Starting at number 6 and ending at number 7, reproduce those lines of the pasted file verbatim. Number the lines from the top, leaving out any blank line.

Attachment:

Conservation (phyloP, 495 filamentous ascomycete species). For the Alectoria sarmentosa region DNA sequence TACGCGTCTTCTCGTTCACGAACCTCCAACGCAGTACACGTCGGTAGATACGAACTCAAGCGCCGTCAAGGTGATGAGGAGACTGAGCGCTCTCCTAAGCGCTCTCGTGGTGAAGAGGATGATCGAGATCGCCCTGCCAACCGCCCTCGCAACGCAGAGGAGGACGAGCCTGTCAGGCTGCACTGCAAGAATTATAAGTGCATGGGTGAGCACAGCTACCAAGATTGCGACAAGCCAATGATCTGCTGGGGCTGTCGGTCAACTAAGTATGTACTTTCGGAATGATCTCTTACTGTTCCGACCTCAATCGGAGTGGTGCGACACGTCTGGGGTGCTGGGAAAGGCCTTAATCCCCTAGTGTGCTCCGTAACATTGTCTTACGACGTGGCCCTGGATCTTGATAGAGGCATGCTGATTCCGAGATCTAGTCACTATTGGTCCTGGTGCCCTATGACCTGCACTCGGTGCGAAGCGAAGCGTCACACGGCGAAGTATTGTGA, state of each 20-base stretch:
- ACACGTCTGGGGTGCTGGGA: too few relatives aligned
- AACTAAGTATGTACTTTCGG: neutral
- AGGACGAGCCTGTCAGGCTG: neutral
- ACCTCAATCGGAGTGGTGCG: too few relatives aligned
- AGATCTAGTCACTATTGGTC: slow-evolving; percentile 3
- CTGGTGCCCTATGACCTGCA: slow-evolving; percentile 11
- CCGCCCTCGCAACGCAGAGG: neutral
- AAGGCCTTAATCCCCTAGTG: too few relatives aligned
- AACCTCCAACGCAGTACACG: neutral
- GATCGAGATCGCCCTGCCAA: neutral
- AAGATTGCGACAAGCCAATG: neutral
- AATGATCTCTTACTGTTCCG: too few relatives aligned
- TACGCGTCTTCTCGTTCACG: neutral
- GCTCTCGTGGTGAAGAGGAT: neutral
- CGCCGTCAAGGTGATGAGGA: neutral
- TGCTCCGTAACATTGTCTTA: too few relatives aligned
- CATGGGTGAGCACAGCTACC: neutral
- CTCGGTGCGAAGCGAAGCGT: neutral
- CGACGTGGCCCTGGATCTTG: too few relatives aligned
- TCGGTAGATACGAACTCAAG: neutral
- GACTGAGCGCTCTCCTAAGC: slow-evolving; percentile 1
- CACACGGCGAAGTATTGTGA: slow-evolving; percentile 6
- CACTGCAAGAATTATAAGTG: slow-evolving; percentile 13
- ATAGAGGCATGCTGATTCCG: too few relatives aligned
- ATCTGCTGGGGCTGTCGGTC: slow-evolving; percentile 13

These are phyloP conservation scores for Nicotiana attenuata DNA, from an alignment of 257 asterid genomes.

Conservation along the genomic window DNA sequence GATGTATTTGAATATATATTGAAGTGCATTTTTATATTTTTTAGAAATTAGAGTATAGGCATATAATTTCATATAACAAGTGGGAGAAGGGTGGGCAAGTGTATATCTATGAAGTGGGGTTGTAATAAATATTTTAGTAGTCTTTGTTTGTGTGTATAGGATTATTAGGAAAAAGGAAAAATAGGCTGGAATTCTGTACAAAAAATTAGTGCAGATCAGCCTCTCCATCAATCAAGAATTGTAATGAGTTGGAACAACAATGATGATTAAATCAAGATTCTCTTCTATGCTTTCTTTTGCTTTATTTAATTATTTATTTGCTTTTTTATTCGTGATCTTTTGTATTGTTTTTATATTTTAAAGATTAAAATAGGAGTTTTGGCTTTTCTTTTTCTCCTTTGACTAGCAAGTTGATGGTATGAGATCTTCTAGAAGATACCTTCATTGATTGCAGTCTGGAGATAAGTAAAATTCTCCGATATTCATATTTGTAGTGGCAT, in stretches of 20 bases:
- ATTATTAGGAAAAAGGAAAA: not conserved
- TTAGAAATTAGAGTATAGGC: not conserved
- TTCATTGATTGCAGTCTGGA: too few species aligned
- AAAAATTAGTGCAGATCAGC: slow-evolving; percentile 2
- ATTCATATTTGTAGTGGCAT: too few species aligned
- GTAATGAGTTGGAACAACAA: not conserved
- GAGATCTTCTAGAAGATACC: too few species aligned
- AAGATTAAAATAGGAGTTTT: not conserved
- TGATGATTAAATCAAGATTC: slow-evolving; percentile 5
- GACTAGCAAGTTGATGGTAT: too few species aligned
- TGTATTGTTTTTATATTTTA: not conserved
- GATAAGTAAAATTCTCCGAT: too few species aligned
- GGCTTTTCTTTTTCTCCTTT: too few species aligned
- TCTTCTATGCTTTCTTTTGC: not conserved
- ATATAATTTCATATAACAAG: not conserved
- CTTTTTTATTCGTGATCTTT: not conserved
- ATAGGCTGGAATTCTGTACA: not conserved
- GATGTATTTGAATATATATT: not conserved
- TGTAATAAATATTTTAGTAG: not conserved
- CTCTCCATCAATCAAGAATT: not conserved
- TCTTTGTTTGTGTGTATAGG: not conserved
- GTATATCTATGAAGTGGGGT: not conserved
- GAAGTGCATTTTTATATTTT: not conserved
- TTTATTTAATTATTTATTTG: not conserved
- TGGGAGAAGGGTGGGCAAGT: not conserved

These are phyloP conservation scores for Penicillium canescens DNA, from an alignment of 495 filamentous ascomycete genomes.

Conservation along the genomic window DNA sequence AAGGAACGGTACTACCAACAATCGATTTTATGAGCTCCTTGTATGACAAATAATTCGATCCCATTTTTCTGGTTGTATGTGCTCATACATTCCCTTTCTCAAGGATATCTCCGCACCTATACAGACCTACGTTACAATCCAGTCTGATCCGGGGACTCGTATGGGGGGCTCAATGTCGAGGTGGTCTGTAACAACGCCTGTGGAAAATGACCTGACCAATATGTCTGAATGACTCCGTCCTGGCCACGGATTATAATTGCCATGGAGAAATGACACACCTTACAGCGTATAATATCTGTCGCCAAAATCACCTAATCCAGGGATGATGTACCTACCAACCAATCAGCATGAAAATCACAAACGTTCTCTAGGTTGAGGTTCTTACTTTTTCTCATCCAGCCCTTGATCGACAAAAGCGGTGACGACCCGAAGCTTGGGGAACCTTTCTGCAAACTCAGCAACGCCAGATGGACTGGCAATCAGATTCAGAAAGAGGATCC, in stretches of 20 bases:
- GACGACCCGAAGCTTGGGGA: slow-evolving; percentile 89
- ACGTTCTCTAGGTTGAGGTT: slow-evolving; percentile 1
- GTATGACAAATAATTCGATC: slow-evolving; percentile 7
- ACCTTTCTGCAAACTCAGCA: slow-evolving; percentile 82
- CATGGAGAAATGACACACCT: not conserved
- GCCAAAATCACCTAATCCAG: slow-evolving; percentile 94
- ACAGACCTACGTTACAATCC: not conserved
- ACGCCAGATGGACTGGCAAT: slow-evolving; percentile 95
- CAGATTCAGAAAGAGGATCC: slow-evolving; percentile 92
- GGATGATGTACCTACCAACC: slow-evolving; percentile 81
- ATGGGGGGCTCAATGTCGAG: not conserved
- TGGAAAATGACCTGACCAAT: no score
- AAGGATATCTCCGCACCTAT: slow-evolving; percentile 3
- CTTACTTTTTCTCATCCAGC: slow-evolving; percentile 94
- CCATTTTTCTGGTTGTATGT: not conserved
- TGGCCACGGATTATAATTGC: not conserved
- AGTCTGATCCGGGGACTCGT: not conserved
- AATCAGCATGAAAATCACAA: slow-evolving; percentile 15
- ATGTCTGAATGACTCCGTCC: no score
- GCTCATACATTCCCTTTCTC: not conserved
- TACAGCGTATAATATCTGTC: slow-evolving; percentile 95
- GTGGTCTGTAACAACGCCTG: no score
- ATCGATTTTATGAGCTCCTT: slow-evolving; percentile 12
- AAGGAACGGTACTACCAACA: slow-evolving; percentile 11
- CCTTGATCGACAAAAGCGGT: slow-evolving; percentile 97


- AGATCTAGTCACTATTGGTC: slow-evolving; percentile 3
- CTGGTGCCCTATGACCTGCA: slow-evolving; percentile 11